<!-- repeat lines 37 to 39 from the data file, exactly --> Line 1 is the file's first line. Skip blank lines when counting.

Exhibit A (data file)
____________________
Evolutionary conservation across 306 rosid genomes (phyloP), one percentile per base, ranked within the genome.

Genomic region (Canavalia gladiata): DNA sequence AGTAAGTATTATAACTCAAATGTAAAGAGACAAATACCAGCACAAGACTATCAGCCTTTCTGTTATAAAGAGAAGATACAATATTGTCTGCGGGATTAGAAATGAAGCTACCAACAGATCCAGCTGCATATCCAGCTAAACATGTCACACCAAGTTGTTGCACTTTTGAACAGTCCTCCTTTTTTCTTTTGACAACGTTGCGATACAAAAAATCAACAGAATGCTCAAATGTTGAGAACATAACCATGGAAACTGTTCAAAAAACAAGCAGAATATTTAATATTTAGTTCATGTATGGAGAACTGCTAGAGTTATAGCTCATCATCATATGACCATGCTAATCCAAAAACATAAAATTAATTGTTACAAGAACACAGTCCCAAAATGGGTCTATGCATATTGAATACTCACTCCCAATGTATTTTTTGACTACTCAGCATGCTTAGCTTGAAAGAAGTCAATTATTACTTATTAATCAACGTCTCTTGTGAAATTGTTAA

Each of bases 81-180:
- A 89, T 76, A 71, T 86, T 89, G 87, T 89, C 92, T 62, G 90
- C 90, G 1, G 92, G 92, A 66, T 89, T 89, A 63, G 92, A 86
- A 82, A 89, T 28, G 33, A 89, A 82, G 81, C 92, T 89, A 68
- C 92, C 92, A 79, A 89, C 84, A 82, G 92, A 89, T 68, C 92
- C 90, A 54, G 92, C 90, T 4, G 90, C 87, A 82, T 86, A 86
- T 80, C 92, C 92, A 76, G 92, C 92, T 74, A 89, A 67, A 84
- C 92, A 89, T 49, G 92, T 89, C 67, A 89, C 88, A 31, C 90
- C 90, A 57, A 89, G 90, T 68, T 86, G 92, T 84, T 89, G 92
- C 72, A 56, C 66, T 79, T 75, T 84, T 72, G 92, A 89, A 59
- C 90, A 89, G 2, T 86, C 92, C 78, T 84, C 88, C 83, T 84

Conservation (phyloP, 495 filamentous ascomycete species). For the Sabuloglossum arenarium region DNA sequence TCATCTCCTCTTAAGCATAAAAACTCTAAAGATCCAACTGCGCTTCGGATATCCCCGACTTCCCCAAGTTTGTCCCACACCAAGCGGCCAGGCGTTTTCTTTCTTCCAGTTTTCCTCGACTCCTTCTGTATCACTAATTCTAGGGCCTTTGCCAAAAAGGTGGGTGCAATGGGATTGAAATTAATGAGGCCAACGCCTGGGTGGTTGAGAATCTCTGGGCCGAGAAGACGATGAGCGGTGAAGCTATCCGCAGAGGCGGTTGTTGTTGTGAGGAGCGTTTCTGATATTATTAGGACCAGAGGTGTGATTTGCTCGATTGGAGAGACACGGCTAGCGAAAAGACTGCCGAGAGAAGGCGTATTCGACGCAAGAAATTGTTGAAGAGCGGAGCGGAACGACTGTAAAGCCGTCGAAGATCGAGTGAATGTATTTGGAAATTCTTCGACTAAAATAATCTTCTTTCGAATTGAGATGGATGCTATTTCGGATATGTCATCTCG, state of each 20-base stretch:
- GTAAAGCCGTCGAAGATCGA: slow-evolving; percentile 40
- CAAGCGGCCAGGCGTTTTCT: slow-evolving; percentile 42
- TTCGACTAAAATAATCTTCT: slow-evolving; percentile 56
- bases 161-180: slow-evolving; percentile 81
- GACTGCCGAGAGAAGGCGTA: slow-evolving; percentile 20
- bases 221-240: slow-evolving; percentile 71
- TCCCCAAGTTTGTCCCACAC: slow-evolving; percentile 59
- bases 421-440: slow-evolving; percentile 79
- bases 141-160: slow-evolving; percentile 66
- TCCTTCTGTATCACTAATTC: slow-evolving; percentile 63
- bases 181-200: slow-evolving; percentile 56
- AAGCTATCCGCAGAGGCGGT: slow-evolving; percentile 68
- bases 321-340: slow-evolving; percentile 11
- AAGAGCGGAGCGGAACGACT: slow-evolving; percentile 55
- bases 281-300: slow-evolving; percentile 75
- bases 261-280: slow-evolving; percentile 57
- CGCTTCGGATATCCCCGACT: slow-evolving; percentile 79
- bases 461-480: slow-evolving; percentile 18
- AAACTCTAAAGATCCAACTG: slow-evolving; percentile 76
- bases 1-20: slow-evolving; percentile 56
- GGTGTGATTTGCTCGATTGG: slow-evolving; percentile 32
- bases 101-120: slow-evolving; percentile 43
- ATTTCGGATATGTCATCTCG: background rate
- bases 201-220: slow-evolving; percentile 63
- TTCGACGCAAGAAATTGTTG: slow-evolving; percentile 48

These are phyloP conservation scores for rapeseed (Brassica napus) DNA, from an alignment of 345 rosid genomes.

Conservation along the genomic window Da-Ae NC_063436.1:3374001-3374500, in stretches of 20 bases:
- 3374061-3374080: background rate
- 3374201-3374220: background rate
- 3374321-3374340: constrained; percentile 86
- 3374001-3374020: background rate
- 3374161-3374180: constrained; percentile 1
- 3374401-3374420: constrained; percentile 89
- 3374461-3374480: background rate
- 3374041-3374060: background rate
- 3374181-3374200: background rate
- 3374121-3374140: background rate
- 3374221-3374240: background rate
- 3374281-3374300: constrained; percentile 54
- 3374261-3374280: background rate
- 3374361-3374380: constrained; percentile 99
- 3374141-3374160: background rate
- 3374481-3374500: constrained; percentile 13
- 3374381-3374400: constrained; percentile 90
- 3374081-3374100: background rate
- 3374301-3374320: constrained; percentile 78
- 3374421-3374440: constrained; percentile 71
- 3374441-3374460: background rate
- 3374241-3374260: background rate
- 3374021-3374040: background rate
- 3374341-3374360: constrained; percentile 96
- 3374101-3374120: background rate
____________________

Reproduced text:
- ATTTCGGATATGTCATCTCG: background rate
- bases 201-220: slow-evolving; percentile 63
- TTCGACGCAAGAAATTGTTG: slow-evolving; percentile 48